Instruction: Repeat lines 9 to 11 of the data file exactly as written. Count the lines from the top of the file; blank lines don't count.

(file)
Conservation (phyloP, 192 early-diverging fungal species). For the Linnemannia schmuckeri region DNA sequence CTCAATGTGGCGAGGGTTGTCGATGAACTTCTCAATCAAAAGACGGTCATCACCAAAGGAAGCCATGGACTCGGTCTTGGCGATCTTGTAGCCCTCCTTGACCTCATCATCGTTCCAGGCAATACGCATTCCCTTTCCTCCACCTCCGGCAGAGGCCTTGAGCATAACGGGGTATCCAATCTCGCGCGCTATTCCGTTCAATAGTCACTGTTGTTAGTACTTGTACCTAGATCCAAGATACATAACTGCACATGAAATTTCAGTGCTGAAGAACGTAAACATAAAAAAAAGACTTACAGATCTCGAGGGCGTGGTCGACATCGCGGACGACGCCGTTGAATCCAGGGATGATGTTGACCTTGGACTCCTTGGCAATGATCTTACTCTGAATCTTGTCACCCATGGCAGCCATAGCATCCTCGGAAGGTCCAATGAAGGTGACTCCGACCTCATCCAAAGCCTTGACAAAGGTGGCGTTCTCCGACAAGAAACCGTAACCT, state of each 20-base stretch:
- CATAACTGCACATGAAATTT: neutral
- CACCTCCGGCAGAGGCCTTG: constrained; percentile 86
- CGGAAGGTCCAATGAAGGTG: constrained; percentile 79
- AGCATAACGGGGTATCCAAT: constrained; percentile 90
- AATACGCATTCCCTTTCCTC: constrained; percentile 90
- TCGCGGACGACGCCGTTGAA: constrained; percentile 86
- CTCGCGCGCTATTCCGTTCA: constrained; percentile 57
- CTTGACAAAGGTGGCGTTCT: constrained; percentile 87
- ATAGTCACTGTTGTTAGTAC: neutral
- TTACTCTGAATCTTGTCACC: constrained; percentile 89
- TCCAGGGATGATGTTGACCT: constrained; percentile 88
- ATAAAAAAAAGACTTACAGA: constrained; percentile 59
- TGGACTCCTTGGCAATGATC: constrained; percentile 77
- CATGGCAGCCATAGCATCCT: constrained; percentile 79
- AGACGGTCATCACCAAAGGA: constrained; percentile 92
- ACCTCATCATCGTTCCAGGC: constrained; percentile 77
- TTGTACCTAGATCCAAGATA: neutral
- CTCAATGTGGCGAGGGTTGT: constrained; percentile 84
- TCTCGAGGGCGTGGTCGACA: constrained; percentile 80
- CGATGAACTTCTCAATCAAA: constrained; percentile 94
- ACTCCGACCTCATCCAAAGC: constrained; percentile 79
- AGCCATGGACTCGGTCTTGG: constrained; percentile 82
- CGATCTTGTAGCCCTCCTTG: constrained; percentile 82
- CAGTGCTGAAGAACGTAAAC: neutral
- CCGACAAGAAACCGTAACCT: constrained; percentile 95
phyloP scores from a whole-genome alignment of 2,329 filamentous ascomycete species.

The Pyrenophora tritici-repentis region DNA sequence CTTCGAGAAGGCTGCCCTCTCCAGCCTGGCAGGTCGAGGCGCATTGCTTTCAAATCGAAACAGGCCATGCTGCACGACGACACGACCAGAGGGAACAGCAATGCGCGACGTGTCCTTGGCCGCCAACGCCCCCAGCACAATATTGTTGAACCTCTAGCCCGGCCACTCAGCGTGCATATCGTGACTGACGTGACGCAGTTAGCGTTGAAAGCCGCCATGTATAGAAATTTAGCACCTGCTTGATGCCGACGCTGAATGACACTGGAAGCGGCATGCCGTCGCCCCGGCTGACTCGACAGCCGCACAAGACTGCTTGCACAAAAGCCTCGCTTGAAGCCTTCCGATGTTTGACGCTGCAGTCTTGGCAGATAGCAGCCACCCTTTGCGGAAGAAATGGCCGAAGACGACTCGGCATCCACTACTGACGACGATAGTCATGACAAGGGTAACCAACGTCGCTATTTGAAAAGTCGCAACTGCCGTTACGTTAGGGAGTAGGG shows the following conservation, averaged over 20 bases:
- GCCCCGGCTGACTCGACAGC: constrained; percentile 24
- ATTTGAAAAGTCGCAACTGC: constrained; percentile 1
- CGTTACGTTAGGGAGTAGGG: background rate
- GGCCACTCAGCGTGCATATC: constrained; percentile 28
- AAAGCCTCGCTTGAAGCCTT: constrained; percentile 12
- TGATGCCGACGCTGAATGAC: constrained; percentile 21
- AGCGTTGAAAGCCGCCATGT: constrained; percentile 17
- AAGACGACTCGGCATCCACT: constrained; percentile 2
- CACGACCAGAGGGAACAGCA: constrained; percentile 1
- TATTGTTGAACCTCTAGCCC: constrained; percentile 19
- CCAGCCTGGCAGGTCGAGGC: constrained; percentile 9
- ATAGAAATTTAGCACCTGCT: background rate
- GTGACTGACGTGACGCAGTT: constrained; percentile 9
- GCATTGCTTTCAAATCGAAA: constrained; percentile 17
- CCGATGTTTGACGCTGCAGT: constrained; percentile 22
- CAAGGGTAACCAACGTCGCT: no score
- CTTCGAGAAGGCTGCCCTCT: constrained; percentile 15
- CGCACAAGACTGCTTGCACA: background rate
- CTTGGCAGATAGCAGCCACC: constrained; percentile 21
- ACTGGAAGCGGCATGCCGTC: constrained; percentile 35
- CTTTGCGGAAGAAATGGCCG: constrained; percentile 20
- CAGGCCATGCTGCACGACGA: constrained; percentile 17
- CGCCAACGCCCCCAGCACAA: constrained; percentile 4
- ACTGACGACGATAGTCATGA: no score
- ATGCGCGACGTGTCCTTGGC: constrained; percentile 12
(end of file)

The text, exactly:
- CTTGACAAAGGTGGCGTTCT: constrained; percentile 87
- ATAGTCACTGTTGTTAGTAC: neutral
- TTACTCTGAATCTTGTCACC: constrained; percentile 89